Blog/ Guest Experience

The Recovery is More Memorable than the Complaint

When it comes to guest experience everyone should strive to “get it right” the first time.  By managing every aspect of your guest journey, you should focus on mapping out every possible friction point that a guest might experience, and strive to eliminate it before it happens.

We also know that it is completely impossible to deliver that perfect experience to every guest, and that every now and then, they are going to slip through the cracks.  Therefore it is so important to build service recovery into your standard operations, because they might be a part of your staff’s daily job duties.  Even for small issues that may not escalate, having the tools and skills to resolve them is critical to ensuring guest satisfaction.

And that’s not even the most exciting part.  When you take the time and focus on the process leading up to resolving their complaint, the experience can and should be remarkable.  By treating service recovery like you are creating a “wow” moment, you will successfully reverse the flow and the recovery will be even more memorable than the complaint itself.

I was once out to dinner many years ago and the experience was just flat out awful.  Simply put, I was having a bad time.  How bad, you ask?  Well, I pulled out my phone in the middle of dinner, opened the restaurant’s website, found their contact page, and sent a livid message about how upset I was.  This isn’t how I typically operate, but I was put over the edge that night.

The next morning, I got a phone call from the general manager of the restaurant.  Thinking that he probably assumed I was a horrible person, I tried to reclaim some dignity, but he wasn’t even concerned about that.  He said that he read my email and he thanked me, by name, for sending it.  He stressed that how I described my experience from the previous night was not typical and far from the standard that he expects.  He expressed regret for my concern and extended an invitation for me to come back in the future so that he could prove that they were better than what he read in my email.  He thanked me again for my feedback and for taking his call that morning and said that he hoped to see me again at some point in the future.

I was pretty impressed.  The response was quick, straight to the point, and empathetic.  He saw me for who I was, an upset guest, and didn’t attempt to challenge my complaint or play defense in any way.  He simply wanted me to be happy.  And the gift certificate came in the mail a few days later with a note apologizing again for the experience I described and thanking me in advance for the future business.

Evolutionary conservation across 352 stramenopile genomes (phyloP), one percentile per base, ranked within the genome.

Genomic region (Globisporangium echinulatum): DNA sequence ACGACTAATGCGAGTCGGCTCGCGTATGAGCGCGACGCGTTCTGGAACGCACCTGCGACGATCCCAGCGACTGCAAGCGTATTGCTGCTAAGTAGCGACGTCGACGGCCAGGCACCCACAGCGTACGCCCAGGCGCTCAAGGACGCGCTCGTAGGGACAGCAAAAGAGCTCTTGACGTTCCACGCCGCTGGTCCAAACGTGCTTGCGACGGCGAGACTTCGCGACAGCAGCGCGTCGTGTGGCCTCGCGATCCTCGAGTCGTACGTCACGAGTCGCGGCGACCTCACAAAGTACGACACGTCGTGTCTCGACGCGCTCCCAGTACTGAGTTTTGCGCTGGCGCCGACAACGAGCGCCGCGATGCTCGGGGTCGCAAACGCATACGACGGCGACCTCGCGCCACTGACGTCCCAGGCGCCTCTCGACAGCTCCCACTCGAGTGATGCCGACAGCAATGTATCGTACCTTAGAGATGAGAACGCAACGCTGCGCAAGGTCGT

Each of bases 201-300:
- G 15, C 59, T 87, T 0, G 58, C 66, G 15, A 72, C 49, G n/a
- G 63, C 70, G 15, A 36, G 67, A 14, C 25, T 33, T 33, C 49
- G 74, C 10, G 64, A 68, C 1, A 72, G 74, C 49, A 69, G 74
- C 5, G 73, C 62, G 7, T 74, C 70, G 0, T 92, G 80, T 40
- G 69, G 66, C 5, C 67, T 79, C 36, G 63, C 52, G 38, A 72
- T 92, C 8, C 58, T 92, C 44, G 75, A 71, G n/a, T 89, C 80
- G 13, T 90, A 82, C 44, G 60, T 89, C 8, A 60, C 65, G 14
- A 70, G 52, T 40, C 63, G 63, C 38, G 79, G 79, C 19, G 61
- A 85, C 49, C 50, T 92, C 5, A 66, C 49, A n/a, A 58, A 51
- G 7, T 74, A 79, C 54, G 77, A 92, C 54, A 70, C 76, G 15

And of course, I returned.  It was several months later, but I was eager to put his words to the test.  After I was seated my server greeted the table within a few minutes to solicit a beverage order.  Before ordering, I pulled the gift certificate from my back pocket and said, “Just want to let you know that last time I was here it wasn’t great, but your GM reached out to me and graciously offered me this.  Anyway, dinner’s on the house tonight.”

The server took the gift certificate, looked at it, and said, “Absolutely.  I would be happy to apply this to your bill.  Before we get started though, can you tell me what happened last time so I can make sure we don’t repeat it?  I want to make sure you have a great experience tonight.”

I sat there, completely speechless.  I promise I tried so hard to remember what happened.  Was it the food?  The wait time?  The service?  Was it dirty?  Was it crowded/noisy?  After a few seconds I replied, “I honestly don’t remember what happened that caused me to complain.  What I remember was how it was resolved, so my memory is incredibly positive.”

When you embrace service recovery and turn it into an experience that your guests will remember, their memory will outlast the poor experience.  Even though not every guest will forget what went wrong, their lasting impression will be that of how you improved it.

Even a review online that says “We came and had a poor experience, but they took care of us and we are SO THANKFUL and can’t wait to come back” is in fact a positive review.  Anyone reading this review and considering whether they should visit you or not will see that yes, you are human and errors happen, but the message that overshadows the error is that you are willing, able, and eager to jump in when you need to and focus on your guests’ satisfaction.


Your service lingers in your guests’ memory longer than the poor feeling of having a negative experience.